A Complete Guide to Flossing Teeth

A Complete Guide to Flossing Teeth

While flossing your teeth might sound like a simple task, there are right and wrong ways to take on this essential dental hygiene task. It's always best to speak with your dentist or dental hygienist for flossing tips specific to your mouth and dental health, as well as up-to-date recommendations. However, here is a general guide to follow for flossing your teeth.

Choosing a Dental Floss

Dental floss is a thin filament cord used to remove food, debris, and plaque that sticks in between teeth where a toothbrush can't reach. Floss polishes those hard-to-reach tooth surfaces and may help control bad breath.

There are several different types of dental floss to choose from. Waxed floss has a coating helping it slide more easily through tight spaces. Unwaxed floss lacks this coating, but it's thinner. Dental tape is also an option and is particularly helpful if you have a bridge or wider spaces between your teeth. Some people also prefer disposable floss picks or pre-threaded floss holders that can help you get into hard-to-reach areas.

How to Floss

Follow these steps for flossing your teeth:    

  • Wind the floss: Wind an ample amount of floss around the middle fingers of each hand.
  • Hold the floss: Pinch the floss between your thumbs and index fingers, leaving a one to two-inch length between them.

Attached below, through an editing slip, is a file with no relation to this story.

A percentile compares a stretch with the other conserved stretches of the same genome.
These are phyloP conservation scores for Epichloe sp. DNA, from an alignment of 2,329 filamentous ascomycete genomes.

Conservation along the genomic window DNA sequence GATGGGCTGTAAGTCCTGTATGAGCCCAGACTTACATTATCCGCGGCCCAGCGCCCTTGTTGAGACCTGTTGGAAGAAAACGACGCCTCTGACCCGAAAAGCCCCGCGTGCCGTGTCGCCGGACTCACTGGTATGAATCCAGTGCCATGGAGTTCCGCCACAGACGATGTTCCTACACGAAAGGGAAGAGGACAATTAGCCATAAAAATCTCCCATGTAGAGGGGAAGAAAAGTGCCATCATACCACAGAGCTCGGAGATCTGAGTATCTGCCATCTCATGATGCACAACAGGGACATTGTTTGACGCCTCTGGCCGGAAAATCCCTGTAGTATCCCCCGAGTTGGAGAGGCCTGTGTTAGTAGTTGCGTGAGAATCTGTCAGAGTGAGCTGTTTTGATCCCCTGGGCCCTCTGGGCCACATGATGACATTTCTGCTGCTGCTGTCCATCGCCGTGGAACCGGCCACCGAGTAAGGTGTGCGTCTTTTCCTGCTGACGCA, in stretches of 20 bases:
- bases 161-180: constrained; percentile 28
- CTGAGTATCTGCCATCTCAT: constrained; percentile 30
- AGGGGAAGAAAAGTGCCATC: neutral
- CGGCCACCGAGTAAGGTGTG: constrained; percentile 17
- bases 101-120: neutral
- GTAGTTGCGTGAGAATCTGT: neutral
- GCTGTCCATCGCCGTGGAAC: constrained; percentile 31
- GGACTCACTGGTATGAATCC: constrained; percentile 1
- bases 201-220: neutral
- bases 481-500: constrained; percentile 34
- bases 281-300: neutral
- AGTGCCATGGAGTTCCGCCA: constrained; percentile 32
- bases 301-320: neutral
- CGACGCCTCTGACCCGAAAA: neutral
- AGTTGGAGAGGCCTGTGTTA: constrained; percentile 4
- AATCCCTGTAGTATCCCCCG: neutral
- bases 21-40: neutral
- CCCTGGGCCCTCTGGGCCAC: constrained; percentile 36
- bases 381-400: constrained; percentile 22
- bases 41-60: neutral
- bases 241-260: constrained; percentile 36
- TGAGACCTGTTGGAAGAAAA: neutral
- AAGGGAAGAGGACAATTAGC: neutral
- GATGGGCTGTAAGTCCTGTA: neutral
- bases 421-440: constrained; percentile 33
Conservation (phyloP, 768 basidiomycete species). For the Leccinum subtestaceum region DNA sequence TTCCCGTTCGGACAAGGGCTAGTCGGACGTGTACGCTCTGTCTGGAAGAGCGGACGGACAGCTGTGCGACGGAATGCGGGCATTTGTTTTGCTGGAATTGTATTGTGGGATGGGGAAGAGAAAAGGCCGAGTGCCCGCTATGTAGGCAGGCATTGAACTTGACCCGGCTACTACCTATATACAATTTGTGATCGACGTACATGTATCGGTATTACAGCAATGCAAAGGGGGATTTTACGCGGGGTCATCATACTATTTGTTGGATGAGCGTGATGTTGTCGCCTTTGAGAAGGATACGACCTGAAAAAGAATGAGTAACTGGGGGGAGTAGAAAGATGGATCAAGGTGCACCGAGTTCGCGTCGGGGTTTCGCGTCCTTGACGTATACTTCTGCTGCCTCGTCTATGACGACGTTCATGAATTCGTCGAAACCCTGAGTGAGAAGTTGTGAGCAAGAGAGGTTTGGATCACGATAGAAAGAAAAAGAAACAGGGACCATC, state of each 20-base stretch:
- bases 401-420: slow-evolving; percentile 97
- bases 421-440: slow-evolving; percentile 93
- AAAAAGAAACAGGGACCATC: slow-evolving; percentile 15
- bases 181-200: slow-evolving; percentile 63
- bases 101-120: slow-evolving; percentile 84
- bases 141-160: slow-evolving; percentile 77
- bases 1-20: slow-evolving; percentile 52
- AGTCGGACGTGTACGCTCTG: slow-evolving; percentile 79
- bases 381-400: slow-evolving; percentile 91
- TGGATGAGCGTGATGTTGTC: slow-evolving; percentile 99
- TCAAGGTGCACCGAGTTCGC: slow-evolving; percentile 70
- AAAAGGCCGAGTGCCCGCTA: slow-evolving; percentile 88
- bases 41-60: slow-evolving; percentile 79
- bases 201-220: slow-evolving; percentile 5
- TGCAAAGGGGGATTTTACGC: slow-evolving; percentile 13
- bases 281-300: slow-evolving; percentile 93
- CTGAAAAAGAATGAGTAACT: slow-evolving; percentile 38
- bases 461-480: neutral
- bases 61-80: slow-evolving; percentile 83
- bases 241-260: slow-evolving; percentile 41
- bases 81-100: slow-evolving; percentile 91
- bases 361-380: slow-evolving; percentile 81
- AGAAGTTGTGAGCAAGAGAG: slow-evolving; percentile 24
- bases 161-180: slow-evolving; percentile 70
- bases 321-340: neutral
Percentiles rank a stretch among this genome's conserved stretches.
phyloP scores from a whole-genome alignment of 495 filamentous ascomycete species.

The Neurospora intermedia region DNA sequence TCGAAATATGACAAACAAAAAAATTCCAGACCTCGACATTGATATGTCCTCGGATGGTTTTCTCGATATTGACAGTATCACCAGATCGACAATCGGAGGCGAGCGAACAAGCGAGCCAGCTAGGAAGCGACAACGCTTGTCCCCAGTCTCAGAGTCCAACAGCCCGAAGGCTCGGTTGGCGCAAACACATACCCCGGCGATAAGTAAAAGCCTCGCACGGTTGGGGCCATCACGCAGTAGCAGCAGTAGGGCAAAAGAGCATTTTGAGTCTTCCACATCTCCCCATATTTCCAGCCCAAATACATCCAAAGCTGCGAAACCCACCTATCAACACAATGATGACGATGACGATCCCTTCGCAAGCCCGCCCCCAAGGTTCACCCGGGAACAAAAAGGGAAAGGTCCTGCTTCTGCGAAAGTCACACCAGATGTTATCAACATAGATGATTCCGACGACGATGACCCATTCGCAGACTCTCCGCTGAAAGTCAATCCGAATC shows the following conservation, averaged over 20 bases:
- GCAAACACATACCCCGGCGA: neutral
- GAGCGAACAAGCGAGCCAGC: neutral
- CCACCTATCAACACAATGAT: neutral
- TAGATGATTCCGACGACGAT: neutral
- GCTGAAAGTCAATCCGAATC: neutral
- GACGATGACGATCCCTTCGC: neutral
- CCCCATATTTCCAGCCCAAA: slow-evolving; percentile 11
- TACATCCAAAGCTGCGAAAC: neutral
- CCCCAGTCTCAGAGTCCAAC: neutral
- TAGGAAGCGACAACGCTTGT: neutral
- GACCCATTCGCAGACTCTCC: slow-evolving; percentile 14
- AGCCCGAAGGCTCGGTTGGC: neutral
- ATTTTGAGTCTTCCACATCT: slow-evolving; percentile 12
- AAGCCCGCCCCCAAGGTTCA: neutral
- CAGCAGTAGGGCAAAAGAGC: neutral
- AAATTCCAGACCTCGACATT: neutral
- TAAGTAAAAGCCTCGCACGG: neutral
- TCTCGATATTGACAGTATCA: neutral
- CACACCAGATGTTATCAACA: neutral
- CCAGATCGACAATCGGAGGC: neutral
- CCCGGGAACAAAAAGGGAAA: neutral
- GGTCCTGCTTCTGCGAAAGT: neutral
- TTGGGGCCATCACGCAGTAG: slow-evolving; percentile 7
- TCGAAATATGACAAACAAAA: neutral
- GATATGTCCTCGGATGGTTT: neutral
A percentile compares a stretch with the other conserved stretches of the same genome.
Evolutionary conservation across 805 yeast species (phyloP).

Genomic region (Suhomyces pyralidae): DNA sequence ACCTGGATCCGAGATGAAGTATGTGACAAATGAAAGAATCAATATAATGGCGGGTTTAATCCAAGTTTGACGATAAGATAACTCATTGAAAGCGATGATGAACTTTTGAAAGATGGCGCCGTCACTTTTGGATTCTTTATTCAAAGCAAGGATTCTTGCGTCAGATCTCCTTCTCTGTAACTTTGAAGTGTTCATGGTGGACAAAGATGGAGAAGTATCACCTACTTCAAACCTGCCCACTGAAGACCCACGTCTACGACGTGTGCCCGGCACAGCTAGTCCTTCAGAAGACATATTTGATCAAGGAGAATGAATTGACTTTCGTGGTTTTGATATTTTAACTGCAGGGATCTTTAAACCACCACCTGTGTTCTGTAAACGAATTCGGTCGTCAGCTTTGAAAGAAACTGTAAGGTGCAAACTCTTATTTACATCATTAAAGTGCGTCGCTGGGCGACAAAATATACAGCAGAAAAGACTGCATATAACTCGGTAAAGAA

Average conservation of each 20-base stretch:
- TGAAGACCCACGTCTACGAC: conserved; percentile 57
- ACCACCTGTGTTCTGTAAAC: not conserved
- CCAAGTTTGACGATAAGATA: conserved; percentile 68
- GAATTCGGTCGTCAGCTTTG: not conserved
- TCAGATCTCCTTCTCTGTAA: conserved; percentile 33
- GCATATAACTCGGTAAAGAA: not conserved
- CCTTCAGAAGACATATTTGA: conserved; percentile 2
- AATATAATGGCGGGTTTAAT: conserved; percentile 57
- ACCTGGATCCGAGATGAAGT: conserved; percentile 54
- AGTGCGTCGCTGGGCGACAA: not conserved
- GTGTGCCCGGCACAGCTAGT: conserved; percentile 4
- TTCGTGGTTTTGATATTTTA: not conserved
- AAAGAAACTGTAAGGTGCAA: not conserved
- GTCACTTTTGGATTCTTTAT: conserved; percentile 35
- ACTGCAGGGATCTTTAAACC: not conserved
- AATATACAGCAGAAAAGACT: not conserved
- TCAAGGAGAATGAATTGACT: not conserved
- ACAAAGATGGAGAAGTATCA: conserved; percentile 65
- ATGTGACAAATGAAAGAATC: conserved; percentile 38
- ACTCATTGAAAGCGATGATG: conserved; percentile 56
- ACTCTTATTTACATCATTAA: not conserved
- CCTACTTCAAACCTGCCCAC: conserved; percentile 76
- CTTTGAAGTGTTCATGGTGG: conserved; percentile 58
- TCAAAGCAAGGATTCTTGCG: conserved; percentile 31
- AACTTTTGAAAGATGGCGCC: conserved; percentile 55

• Guide the floss: Gently guide the floss between each of your teeth with a zig-zag motion.
  • Pop the floss: Pop the floss between the tooth contacts in a gentle sawing motion.
  • Curve the floss: As the floss reaches your gums, curve it at the base of the tooth to form a C shape.
  •  Rub the tooth: Gently rub the side of the tooth with an up-and-down motion, following the shape of the tooth.
  • Floss each side: Floss each side of the space between your teeth separately so you don't harm the triangle of gum tissue between your teeth.
  • Don't snap or force: To prevent cutting or bruising your gums, do not snap or force the floss.

You can floss for about two to three minutes, based on a normal adult mouth of 28 teeth.

Frequently Asked Questions about Flossing

How Many Times a Day Should I Floss?

Generally, you should floss once per day. Flossing this frequently decreases the chances of getting gum disease and lends itself to improving overall oral health. Some people prefer to floss in the morning or after they eat lunch, while others prefer to floss at night to remove any debris and plaque build-up during the day before going to bed. The most important thing isn't when you do it but just getting it done.

Should You Floss Before or After Brushing?

Flossing loosens up the particles in between teeth. Therefore, it makes sense to floss first and then brush, as brushing and rinsing will rinse those particles away. On the other hand, flossing after brushing may help the fluoride in toothpaste get between the teeth. It doesn't really matter what order you brush and floss in as long as you do it routinely.

Midtown Dental Care Associates: Your Partners in Dental Health

Flossing should be a part of everyone's daily dental hygiene routine. Whether you have questions about flossing, are experiencing pain, or want a brighter, straighter smile, the dental professionals at Midtown Dental Care Associates are here for you. Call 212.685.4730 or contact us today to schedule a consultation with one of our experienced providers.